When we'd arrived in Istanbul, we'd heard about the cruises between Olympos and Fethiye along the Mediterranean coast of Turkey. It sounded tempting, but we didn't think we'd have the time. But when our plans for going to Croatia fell through--and still feeling like a few days without buses or moving from city to city would do our bodies and minds some good--we decided to go ahead with it. And so it was that we started three nights and four days in a traditional Turkish sailing boat with 10 other travellers: a couple from Spain, a couple from Italy, two friends from New Zealand on their way to work in London, and two other sets of friends--Aussies, all from Melbourne--who were already working in London for the time-being.
As often happens with budget tours of this type, a nice, friendly, English-speaking guy picked us up and ferried us out to the boat...to then tell us the rules, take the remaining money and leave us in the hands of the two crew members who didn't really speak any English. Seeing how this had been on our fate on pretty much any tour that went overnight, lasted for a few days, and could stand to have someone to communicate with, Tyler and I weren't so surprised. The others were less pleased. You could understand their point, I guess. If the crew are choosing to be in the tourist business, a little English would go a long way for everyone. On the other hand, we are in Turkey.
Our temporary home and vehicle for four days
So we began the tour with a swim. The water was delicious--beautifully clear, blue, a good temperature. A good start to our first bit of sailing. Except the funny thing is on these traditional sailing boats--they don't actually sail--so instead we motored along the coast, admiring the view.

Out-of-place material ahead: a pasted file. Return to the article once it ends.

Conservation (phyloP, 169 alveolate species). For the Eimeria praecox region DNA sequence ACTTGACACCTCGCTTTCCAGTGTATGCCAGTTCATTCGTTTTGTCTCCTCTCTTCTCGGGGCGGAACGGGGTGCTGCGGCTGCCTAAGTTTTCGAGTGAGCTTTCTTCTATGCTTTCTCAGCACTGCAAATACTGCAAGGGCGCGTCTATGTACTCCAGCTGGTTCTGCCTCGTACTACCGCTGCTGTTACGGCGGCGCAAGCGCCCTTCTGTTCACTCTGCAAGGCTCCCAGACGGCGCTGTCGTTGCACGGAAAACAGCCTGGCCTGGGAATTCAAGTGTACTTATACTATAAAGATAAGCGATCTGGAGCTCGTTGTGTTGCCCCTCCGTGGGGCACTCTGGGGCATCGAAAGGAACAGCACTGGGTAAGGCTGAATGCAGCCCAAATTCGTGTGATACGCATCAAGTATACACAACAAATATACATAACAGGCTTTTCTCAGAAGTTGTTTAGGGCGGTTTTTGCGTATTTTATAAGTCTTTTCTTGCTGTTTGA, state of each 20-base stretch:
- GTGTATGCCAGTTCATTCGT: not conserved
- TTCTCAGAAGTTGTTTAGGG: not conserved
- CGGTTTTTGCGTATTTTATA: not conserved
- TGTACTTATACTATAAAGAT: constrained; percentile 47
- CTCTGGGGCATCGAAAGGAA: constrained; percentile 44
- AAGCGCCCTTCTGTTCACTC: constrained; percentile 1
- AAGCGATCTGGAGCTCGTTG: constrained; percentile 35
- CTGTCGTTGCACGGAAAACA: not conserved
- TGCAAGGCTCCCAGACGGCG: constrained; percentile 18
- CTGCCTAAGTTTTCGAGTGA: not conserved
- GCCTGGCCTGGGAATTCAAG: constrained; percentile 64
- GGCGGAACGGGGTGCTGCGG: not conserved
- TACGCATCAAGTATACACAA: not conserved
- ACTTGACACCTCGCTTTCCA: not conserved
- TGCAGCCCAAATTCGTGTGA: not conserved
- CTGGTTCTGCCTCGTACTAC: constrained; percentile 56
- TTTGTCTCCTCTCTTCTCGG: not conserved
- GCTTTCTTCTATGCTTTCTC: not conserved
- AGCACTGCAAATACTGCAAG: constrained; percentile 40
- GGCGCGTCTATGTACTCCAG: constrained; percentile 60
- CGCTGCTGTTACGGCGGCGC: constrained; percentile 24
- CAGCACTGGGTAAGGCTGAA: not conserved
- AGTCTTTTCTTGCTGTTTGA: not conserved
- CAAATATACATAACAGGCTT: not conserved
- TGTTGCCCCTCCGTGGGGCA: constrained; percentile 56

No, you're eyes aren't fooling you. I had to try and capture just how beautifully blue and clear all of the water we sailed through and swam in was.
Swimming in the always beautiful Mediterranean
After climbing back in and feeling really good about our decision to take the cruise, we set off for our first destination, a traditional fishing village replete with the ruins of an Ottoman castle perched above the town. We set anchor, had lunch and then Tyler and I and the Italians decided to take the offer of the skiff to the town to go up to the castle. The ruins themslves weren't a whole lot to see, but the views from the top were amazing. To one side, the land stretched beyond, littered with old tombs and sarcophagi. Across the way, we could see other boats anchored in and the Mediterranean landscape of white rocks and scrubby bushes, the beautiful waters of stretching in between. Gorgeous, and worth the 20 minute uphill walk to get there.
Our first stop: Simena, a traditional fishing village with no car access and an old Ottomon castle ruin towering above everything else.
Up in the castle ruin. The views were breathtaking.